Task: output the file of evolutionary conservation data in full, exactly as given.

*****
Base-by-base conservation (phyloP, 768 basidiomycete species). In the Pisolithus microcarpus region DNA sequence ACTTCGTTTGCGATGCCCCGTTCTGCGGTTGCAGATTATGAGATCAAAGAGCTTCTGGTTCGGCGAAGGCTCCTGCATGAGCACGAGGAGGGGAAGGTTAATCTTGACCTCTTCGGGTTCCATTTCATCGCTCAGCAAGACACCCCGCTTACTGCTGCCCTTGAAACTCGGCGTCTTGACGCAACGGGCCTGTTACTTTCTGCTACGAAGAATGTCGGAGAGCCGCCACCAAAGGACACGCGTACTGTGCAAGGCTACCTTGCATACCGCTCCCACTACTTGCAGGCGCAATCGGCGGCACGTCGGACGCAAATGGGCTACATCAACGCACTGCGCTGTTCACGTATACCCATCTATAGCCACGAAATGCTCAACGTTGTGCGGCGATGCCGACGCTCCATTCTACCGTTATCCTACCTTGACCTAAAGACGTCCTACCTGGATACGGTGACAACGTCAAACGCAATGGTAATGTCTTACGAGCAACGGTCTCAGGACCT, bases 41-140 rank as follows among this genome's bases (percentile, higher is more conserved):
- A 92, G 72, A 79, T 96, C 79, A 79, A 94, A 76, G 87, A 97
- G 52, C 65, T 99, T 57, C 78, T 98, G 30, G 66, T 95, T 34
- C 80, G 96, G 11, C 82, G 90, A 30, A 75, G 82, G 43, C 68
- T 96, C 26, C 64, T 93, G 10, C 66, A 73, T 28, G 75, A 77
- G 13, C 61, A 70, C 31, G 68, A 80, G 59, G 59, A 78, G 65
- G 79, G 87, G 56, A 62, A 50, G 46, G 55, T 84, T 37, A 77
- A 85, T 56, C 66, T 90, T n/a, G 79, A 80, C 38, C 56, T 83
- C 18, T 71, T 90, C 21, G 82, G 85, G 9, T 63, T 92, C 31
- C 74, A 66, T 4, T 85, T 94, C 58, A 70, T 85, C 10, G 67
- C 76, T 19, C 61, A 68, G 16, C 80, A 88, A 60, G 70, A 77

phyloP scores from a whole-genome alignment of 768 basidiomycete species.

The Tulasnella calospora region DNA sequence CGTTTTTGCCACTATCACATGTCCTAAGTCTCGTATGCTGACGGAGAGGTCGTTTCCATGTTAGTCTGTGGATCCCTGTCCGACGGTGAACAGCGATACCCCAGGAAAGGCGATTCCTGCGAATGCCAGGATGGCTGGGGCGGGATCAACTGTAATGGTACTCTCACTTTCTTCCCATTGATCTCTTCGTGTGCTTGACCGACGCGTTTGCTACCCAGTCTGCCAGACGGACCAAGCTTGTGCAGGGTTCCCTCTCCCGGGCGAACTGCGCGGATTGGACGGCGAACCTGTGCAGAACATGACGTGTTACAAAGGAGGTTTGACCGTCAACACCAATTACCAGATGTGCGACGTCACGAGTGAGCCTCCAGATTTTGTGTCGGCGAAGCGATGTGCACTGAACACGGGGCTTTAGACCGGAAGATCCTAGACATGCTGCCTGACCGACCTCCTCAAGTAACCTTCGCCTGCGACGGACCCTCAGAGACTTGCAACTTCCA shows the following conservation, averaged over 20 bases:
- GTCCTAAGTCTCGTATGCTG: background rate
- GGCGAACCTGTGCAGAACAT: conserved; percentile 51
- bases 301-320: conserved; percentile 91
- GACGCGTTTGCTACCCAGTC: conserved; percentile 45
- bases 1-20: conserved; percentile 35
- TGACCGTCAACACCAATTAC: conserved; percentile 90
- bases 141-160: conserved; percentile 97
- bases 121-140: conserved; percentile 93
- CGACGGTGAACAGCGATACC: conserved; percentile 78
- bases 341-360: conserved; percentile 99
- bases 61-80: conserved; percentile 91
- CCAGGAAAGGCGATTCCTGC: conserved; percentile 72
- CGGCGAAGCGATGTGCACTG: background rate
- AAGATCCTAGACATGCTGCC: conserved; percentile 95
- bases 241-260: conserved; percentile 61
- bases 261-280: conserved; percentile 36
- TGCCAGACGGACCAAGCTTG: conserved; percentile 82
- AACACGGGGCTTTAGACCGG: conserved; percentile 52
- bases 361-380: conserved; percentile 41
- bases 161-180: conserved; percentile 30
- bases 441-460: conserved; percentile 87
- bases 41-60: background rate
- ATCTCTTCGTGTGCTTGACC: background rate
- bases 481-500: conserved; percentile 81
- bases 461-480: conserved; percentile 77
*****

Base-by-base conservation (phyloP, 768 basidiomycete species). In the Pisolithus microcarpus region DNA sequence ACTTCGTTTGCGATGCCCCGTTCTGCGGTTGCAGATTATGAGATCAAAGAGCTTCTGGTTCGGCGAAGGCTCCTGCATGAGCACGAGGAGGGGAAGGTTAATCTTGACCTCTTCGGGTTCCATTTCATCGCTCAGCAAGACACCCCGCTTACTGCTGCCCTTGAAACTCGGCGTCTTGACGCAACGGGCCTGTTACTTTCTGCTACGAAGAATGTCGGAGAGCCGCCACCAAAGGACACGCGTACTGTGCAAGGCTACCTTGCATACCGCTCCCACTACTTGCAGGCGCAATCGGCGGCACGTCGGACGCAAATGGGCTACATCAACGCACTGCGCTGTTCACGTATACCCATCTATAGCCACGAAATGCTCAACGTTGTGCGGCGATGCCGACGCTCCATTCTACCGTTATCCTACCTTGACCTAAAGACGTCCTACCTGGATACGGTGACAACGTCAAACGCAATGGTAATGTCTTACGAGCAACGGTCTCAGGACCT, bases 41-140 rank as follows among this genome's bases (percentile, higher is more conserved):
- A 92, G 72, A 79, T 96, C 79, A 79, A 94, A 76, G 87, A 97
- G 52, C 65, T 99, T 57, C 78, T 98, G 30, G 66, T 95, T 34
- C 80, G 96, G 11, C 82, G 90, A 30, A 75, G 82, G 43, C 68
- T 96, C 26, C 64, T 93, G 10, C 66, A 73, T 28, G 75, A 77
- G 13, C 61, A 70, C 31, G 68, A 80, G 59, G 59, A 78, G 65
- G 79, G 87, G 56, A 62, A 50, G 46, G 55, T 84, T 37, A 77
- A 85, T 56, C 66, T 90, T n/a, G 79, A 80, C 38, C 56, T 83
- C 18, T 71, T 90, C 21, G 82, G 85, G 9, T 63, T 92, C 31
- C 74, A 66, T 4, T 85, T 94, C 58, A 70, T 85, C 10, G 67
- C 76, T 19, C 61, A 68, G 16, C 80, A 88, A 60, G 70, A 77

phyloP scores from a whole-genome alignment of 768 basidiomycete species.

The Tulasnella calospora region DNA sequence CGTTTTTGCCACTATCACATGTCCTAAGTCTCGTATGCTGACGGAGAGGTCGTTTCCATGTTAGTCTGTGGATCCCTGTCCGACGGTGAACAGCGATACCCCAGGAAAGGCGATTCCTGCGAATGCCAGGATGGCTGGGGCGGGATCAACTGTAATGGTACTCTCACTTTCTTCCCATTGATCTCTTCGTGTGCTTGACCGACGCGTTTGCTACCCAGTCTGCCAGACGGACCAAGCTTGTGCAGGGTTCCCTCTCCCGGGCGAACTGCGCGGATTGGACGGCGAACCTGTGCAGAACATGACGTGTTACAAAGGAGGTTTGACCGTCAACACCAATTACCAGATGTGCGACGTCACGAGTGAGCCTCCAGATTTTGTGTCGGCGAAGCGATGTGCACTGAACACGGGGCTTTAGACCGGAAGATCCTAGACATGCTGCCTGACCGACCTCCTCAAGTAACCTTCGCCTGCGACGGACCCTCAGAGACTTGCAACTTCCA shows the following conservation, averaged over 20 bases:
- GTCCTAAGTCTCGTATGCTG: background rate
- GGCGAACCTGTGCAGAACAT: conserved; percentile 51
- bases 301-320: conserved; percentile 91
- GACGCGTTTGCTACCCAGTC: conserved; percentile 45
- bases 1-20: conserved; percentile 35
- TGACCGTCAACACCAATTAC: conserved; percentile 90
- bases 141-160: conserved; percentile 97
- bases 121-140: conserved; percentile 93
- CGACGGTGAACAGCGATACC: conserved; percentile 78
- bases 341-360: conserved; percentile 99
- bases 61-80: conserved; percentile 91
- CCAGGAAAGGCGATTCCTGC: conserved; percentile 72
- CGGCGAAGCGATGTGCACTG: background rate
- AAGATCCTAGACATGCTGCC: conserved; percentile 95
- bases 241-260: conserved; percentile 61
- bases 261-280: conserved; percentile 36
- TGCCAGACGGACCAAGCTTG: conserved; percentile 82
- AACACGGGGCTTTAGACCGG: conserved; percentile 52
- bases 361-380: conserved; percentile 41
- bases 161-180: conserved; percentile 30
- bases 441-460: conserved; percentile 87
- bases 41-60: background rate
- ATCTCTTCGTGTGCTTGACC: background rate
- bases 481-500: conserved; percentile 81
- bases 461-480: conserved; percentile 77